Fashion+ discusses the concept of inclusive fashion, its emergence, development, and significance within contemporary society. It highlights the shift towards more environmentally and socially responsible practices within the fashion industry, leading to innovative working methods and values previously overlooked. The book also emphasizes the need to explore new conceptual frameworks and ways of representation in the inclusive fashion sector.
The book introduces an anthology that aims to contribute both theoretically and practically to the understanding of inclusive fashion dynamics. It seeks to explore the intersection of inclusive fashion practices with various disciplines, methodologies, and collaborative approaches. The anthology invited contributions from diverse backgrounds, including theorists, practitioners, artists, educators, activists, and more. The intention is to address the transformative potential of inclusive practices and cultures in the fashion industry.
Fashion+ underlines the importance of interdisciplinary and socially engaged practices in higher education and informal learning contexts. The book acknowledges that the discourse around critical studies of fashion and inclusivity is relatively new, lagging behind other academic disciplines. It identifies areas such as fashion education, health challenges, cultural context, gender, and occupational roles as needing further exploration. The anthology showcases projects that challenge design bias and institutional barriers while celebrating diversity in all its forms. It aspires to inspire change within the fashion industry and promote a cultural discourse on fashion within diverse contexts, highlighting the importance of unity, emancipation, and equality.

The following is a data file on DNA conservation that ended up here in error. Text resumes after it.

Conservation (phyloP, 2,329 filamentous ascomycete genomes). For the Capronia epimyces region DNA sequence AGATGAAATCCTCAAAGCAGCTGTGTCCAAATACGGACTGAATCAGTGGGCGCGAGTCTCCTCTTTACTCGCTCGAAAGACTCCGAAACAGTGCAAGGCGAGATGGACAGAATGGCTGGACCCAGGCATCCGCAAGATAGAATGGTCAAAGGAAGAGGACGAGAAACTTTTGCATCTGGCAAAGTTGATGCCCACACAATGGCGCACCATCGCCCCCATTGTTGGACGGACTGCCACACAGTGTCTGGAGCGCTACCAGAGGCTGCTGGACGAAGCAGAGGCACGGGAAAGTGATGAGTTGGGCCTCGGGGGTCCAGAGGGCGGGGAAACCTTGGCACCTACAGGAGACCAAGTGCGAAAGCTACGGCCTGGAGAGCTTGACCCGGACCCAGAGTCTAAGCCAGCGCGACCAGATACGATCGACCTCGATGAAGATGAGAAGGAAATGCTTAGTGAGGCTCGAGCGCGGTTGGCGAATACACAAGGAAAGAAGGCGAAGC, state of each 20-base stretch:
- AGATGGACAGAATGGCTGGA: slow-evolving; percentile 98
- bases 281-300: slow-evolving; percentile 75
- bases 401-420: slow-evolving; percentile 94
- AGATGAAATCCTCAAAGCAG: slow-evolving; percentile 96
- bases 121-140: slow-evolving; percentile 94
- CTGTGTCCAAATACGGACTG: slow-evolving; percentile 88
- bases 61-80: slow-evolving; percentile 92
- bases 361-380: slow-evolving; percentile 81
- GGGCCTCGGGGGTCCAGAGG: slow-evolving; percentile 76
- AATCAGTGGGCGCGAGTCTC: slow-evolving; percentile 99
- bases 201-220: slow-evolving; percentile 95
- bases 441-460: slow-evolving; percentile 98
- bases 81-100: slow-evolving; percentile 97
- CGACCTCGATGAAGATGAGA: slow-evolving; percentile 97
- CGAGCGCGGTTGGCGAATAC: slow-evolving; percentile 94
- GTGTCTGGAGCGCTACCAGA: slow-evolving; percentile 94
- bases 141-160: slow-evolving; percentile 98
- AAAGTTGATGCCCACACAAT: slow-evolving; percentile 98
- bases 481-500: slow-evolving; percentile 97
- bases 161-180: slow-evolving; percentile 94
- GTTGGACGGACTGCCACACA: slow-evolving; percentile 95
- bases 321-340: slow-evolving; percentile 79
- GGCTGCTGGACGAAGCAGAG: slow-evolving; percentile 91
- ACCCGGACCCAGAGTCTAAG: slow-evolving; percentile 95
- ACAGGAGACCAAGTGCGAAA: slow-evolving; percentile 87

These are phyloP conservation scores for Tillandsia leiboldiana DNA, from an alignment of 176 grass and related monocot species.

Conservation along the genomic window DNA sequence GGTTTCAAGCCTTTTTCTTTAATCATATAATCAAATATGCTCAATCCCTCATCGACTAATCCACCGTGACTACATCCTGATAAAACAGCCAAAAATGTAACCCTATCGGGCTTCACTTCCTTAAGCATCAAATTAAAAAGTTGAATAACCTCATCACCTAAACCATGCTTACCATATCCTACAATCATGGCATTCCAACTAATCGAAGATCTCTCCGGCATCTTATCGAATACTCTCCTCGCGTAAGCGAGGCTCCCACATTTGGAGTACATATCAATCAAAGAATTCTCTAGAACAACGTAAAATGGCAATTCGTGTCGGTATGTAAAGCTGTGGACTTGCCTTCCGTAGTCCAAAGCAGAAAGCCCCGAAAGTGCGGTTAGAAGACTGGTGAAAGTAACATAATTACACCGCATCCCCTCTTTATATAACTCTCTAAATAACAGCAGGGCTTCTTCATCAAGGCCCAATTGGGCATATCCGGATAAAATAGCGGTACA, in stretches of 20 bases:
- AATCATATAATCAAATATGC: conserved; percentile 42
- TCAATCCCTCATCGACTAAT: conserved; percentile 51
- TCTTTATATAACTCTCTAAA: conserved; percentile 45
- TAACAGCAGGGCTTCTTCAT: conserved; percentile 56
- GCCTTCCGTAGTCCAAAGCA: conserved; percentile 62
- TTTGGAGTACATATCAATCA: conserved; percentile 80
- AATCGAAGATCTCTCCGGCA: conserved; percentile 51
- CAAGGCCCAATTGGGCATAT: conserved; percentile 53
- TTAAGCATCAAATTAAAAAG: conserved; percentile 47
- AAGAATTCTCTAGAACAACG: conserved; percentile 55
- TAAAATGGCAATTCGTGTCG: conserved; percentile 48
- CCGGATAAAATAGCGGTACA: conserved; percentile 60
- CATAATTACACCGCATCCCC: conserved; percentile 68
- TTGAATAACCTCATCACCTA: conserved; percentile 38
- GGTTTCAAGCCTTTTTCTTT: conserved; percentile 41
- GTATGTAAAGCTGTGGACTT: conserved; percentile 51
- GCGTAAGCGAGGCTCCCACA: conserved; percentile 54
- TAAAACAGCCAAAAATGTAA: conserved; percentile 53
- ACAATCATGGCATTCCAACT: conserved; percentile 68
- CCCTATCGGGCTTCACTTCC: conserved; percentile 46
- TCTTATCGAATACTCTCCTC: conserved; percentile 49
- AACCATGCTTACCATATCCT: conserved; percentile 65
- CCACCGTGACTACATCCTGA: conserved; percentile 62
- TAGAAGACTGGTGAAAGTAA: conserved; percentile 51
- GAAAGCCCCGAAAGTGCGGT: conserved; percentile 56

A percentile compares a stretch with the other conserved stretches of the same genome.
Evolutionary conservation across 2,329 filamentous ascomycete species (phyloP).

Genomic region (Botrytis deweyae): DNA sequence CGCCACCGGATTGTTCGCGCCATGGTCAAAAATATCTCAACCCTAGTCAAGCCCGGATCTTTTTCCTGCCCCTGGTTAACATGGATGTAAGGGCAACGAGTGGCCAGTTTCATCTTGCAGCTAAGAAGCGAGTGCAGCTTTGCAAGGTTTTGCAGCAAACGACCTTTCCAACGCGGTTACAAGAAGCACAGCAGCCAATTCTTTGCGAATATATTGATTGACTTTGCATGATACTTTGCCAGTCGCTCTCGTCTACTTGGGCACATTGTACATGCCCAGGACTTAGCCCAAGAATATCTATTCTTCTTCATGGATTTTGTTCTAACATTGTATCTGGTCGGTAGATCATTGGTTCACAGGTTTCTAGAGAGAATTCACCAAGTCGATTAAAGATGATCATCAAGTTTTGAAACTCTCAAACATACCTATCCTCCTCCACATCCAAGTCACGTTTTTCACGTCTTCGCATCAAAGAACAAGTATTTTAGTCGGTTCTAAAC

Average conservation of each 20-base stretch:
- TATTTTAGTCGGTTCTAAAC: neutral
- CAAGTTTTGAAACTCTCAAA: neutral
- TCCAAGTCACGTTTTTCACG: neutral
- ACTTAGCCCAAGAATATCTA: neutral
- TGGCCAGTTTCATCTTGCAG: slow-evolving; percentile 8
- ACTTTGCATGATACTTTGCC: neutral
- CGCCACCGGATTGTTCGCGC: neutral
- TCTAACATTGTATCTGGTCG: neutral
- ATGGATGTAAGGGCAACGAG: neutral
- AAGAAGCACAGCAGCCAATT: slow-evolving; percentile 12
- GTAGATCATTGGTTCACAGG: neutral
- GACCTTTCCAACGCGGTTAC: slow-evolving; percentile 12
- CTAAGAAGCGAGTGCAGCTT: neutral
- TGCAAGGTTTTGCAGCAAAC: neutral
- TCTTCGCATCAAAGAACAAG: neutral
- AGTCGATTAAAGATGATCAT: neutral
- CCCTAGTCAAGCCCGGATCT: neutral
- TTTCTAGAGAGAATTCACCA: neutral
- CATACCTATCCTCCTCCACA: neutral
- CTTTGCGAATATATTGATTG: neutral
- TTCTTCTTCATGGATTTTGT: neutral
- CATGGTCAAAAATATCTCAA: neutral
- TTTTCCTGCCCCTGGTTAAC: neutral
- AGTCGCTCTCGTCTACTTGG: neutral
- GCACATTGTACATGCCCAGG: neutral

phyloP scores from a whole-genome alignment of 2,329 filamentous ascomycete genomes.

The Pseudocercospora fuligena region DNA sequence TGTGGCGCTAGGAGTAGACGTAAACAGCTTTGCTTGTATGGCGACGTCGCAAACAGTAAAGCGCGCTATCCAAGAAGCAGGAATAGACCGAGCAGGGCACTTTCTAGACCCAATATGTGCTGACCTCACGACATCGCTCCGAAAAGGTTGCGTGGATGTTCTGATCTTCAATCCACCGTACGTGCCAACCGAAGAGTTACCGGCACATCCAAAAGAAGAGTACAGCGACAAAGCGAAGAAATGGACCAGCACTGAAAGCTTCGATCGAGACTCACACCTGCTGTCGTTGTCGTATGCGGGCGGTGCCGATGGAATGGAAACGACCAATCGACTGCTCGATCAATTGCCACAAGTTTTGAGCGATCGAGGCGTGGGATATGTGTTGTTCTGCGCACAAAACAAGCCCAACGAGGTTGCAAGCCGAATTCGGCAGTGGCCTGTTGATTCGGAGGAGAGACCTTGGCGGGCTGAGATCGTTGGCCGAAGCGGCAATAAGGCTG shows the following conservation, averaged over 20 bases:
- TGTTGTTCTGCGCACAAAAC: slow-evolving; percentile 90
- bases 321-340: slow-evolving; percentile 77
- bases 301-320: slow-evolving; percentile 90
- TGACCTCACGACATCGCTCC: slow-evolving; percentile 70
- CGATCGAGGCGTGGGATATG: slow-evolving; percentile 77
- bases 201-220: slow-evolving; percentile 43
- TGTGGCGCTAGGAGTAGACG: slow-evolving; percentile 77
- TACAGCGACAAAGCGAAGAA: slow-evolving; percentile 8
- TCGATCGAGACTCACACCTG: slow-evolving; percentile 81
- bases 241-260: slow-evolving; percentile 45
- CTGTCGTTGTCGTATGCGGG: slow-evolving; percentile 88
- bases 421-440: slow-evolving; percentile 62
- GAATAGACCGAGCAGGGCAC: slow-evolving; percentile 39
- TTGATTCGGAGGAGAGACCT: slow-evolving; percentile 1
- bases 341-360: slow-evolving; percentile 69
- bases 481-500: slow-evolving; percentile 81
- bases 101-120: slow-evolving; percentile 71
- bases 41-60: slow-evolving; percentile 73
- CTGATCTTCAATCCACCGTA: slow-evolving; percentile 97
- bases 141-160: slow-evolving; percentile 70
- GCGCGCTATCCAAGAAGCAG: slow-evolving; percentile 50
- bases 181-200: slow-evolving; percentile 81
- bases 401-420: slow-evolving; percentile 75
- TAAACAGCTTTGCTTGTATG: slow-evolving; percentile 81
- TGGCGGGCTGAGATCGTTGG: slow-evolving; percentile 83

Overall, this book emphasizes the urgency of inclusive fashion and its potential to reshape the fashion industry, promote equality, and reflect the values of the 21st century society. It seeks to bridge gaps in research and understanding while fostering critical dialogue and transformation within the realm of fashion and creative expression.
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Dirk Reynders is a lecturer, writer, researcher and cultural critic. His research and expertise focuses on visual culture, gender and ethnicity. His work contributes to a renewed and modern view of social visual culture. He focuses on the paradox between realism (representation) and formalism (aestheticism), a topic that contributes to a better understanding of the role images play in functional or expressive resistance or acceptance of gender and inclusion.
Marie Geneviève Cyr
Marie Geneviève Cyr is the Director of the BFA Fashion Design program and an Associate Professor of Fashion Design at Parsons School of Design. She has an MA from New York University, a BA in Design and Applied Arts from the Edinburgh College of Art and was nominated in 2009 for a Genie Award by the Academy of Canadian Cinema and Television for “Best Costume Design”. Her most recent research examines the politics of abstract desire, hyper-reality, hyper-consumption, and the online social space — the internet. She is interested in new questions concerning how post-Internet artistic strategies influence fashion design practices. Cyr has spent extensive time in Asia, more specifically China, studying design practices. In addition to Parsons School of Design, Cyr has created and taught experimental design processes workshops for universities such as Donghua University (Shanghai), Royal College of Art (UK), Amsterdam Fashion Institute (AMFI), China Academy of Art (Hangzhou), HEAD (Geneva), and various art organizations. She has been an Artist-in-Residence at the Red Gate Gallery (Beijing, China, 2014), and Palazzo Monti (Brescia, Italy, 2019)